New Students Dive in Through POSE
The jagged, scraping sound of metal shovels hitting asphalt signaled that the group of sun-kissed students was close to completing its noble mission.
The jagged, scraping sound of metal shovels hitting asphalt signaled that the group of sun-kissed students was close to completing its noble mission. Encrusted in layers of dirt and sweat, the team had worked all day constructing raised plant beds at Front Step Farm, a once-abandoned lot recently refurbished into a thriving urban food production site.
Assisting with urban farming was just one of the many civically minded projects undertaken last week as part of RISD’s Pre-Orientation Service Experience (POSE), a four-day immersion in community outreach for incoming freshmen. Led by 10 upperclass students, the program attracted 37 willing freshmen.
“The students have been such a big help,” notes Than Wood, the young man who runs Front Step Farm. “I’m now in good shape to start planting my fall crops.”
In addition to agricultural work, POSE volunteers worked at the Providence Children’s Museum, the local arts nonprofit AS220 and Recycle-A-Bike, an organization that connects people with two-wheelers. During a visit to the Martin Luther King Elementary School on the East Side, freshmen got glittery while working with children to make silly masks, sock monsters and other fun crafts.
“The students are learning how to be leaders, more active citizens and agents for social change,” notes Andy Jacques, assistant director for leadership programs in RISD’s Center for Student Involvement (CSI). “Aside from getting the warm fuzzies, some find that volunteering is a nice change of pace. Once the semester gets going, the break from the studio allows them to explore the community beyond campus, which fuels their work as they encounter new inspirations and make new connections.”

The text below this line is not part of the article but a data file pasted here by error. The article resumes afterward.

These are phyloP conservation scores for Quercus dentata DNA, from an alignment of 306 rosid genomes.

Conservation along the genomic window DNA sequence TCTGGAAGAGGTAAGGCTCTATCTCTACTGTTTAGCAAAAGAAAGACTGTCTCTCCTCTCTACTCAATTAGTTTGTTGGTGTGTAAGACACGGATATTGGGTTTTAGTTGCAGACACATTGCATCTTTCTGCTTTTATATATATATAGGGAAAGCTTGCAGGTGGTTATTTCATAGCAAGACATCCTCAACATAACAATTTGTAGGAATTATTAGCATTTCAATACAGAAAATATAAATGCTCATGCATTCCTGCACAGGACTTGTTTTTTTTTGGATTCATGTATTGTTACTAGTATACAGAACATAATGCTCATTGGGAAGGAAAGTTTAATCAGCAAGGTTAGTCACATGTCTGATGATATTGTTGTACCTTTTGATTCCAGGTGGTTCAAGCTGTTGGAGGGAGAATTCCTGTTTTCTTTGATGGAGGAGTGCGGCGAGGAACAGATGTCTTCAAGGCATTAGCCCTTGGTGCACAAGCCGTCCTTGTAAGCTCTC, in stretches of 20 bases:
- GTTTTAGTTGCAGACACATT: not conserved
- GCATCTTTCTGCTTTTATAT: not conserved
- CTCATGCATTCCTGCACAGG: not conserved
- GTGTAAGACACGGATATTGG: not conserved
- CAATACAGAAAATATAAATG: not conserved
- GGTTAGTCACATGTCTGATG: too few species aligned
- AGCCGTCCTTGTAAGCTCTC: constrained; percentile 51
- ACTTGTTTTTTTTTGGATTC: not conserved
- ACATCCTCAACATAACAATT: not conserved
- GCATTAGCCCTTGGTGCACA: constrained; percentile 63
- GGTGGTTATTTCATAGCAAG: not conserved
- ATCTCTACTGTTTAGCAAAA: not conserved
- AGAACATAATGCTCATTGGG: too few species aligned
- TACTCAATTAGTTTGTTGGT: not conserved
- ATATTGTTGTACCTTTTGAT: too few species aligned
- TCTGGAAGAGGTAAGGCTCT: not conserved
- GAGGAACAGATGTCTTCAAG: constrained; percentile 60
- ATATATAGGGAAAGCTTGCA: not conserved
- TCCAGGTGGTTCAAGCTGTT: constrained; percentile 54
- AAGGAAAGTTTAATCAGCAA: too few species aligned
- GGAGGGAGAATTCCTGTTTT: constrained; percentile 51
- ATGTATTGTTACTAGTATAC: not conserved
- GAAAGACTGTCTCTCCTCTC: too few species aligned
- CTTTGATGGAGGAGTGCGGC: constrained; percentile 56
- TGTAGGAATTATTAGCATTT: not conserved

Jackie Silva 17 FS, a new Foundation Studies student who intends to major in Graphic Design, felt at home on the farmlette, where tar-grit is wiped clean by nature’s flora and fauna. Holding a shovel overflowing with compost, the budding artist admitted she found joy in getting her hands dirty to create a sustainable agricultural system in one of the city’s most culturally vibrant neighborhoods.
“I went to a Catholic school – so I’ve been involved with service projects almost all my life,” notes Silva. “These are the types of activities that are close to my heart. I’ll be sure to continue [working with the community] throughout my time at RISD.”
Brandon Saisho 16 FD also said he felt a calm connection to the earth as he toiled to make a new outdoor bed that would nurture an assortment of organic veggies. “I grew up in Salina, California, where there are massive farms that sit on acres and acres of land,” he notes. “But instead of human workers, machines pick the crops. I’ve never done anything like this before.”
And for Saisho – now a community-oriented amateur agriculturalist – the extracurricular philanthropy has only enhanced his academic life. “It’s been really fun getting the chance to venture out past the RISD bubble,” he says. “I find that when you take on extra activities, it cultivates better time management skills. It actually forces you to prioritize projects and be effective everyday.”
– Abigail Crocker